Box CEO Aaron Levie is in the fight of his life for his cloud company

On Thursday, Box investors will vote on a proposal from Starboard Value to replace three members of the board, including Levie, with individuals hand picked by the activist investor firm.

Aaron Levie, CEO and co-founder of Box, at the BoxWorks 2019 Conference

On Thursday, Box investors will vote on a proposal from Starboard Value to replace three members of the board, including CEO Aaron Levie, with individuals hand picked by the activist investor firm.

Photo: Michael Short/Bloomberg via Getty Images

Box CEO Aaron Levie is about to face a key vote of confidence that could ultimately rip away control of the cloud storage company he co-founded 15 years ago in his college dorm room.

On Thursday, Box investors will vote on a proposal from Starboard Value to replace three members of the board, including noted Twitter enthusiast Levie, with individuals hand picked by the activist investor firm. Among the proposed candidates is Peter Feld, a Starboard partner.

"If Starboard is successful, these world-class executives and leaders would be replaced with Starboard nominees, one of whom we believe would come into the boardroom with a pre-set agenda, and two others who lack the relevant skills required to oversee a public SaaS company," Box wrote in a statement published earlier this month.

Starboard, which has a track record of success in these situations, disclosed its stake in Box in 2019. The firm has amassed an 8.4% stake in the company since last year, according to outside estimates, putting it second only to Vanguard in terms of ownership percentage.

Alongside leadership changes, Starboard has also tried on multiple occasions to get Levie to step down as CEO and urged Box to look for potential buyers. While Levie is, of course, not angling to leave, he has expressed an openness to sell the company.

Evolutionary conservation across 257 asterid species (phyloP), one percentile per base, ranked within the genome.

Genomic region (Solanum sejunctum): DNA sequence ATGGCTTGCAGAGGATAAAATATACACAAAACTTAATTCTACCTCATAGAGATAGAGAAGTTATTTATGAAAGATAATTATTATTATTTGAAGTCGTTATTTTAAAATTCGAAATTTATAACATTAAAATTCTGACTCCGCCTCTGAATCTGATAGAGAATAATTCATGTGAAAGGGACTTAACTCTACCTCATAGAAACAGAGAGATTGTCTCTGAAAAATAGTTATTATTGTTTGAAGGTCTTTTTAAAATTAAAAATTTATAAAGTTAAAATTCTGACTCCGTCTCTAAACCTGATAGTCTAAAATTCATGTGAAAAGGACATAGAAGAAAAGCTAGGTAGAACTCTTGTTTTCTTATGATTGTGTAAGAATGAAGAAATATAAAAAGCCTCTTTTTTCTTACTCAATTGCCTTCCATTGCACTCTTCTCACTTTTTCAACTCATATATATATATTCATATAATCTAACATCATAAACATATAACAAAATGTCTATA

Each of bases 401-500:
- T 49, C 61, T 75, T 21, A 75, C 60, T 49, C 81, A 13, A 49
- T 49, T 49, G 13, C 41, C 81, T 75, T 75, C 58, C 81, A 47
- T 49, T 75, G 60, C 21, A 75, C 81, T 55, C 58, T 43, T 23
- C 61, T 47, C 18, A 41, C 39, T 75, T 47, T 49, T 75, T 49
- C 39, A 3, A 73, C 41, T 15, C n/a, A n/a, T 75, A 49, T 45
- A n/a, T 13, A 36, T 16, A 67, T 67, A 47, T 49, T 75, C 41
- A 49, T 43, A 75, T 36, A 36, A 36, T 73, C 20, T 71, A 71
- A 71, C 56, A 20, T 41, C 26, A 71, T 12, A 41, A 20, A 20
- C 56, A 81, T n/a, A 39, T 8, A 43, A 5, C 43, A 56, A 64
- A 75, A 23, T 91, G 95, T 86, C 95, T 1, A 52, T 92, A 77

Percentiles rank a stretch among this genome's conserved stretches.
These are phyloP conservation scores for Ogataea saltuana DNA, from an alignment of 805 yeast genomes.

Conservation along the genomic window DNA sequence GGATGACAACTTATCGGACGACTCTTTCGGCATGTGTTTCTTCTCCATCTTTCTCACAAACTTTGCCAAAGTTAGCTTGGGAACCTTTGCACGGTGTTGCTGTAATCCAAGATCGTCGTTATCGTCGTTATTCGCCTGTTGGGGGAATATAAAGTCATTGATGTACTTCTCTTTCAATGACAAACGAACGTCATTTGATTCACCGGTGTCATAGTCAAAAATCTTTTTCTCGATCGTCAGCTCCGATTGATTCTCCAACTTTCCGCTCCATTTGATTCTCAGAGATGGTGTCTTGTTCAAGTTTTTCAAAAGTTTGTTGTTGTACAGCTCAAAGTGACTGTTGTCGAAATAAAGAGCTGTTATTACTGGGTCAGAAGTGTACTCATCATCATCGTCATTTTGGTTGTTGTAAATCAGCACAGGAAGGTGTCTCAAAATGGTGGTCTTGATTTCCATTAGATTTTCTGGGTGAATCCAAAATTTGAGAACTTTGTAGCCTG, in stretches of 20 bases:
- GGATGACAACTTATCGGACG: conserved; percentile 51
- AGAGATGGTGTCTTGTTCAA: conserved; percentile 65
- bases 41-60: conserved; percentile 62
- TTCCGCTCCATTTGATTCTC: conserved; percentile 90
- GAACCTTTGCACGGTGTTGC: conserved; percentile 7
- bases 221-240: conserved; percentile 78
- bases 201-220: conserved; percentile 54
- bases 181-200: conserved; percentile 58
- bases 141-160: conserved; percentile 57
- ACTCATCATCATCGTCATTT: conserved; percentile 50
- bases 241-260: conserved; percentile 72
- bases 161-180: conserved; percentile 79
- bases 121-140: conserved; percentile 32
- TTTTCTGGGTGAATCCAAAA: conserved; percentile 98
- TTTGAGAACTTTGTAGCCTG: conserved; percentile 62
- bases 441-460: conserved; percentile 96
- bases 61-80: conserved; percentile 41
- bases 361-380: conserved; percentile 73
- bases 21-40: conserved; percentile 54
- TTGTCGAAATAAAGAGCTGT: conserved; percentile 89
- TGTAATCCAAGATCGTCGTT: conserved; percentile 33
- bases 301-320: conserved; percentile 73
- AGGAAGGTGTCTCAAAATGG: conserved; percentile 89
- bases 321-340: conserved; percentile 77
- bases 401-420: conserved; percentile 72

"As a public company, we always have to consider the best path forward," he told CNBC.

Rumors of interest from stalwarts like Microsoft and Adobe have circulated for years, and private-equity companies have been on the hunt for enterprise SaaS vendors over the last year.

Square peg, round hole?

Central to Starboard's concerns is Box's future growth potential under its existing leadership.

Box provides a central storage service where enterprises can store their "content," whether that's contracts, marketing materials or videos of the CEO speaking. The service enables organizations to layer over access controls and other security classifications.

While Box has generally exceeded analyst expectations when it comes to quarterly results, its stock price has been on a rollercoaster ride the past few years. It dipped to a low in March 2020, a 61% decline from a historical high in May 2018. The share price has yet to return to that peak, trading at around $25.56 in midday activity Wednesday ahead of the shareholder vote.

Part of the stock turmoil is a result of its ongoing drama with the Starboard. Box and the investment firm came to an agreement in March 2020 to appoint three new independent directors to the board, including one picked by Starboard, but the company's December 2020 earnings report and disappointing revenue projections for 2021 reignited the feud.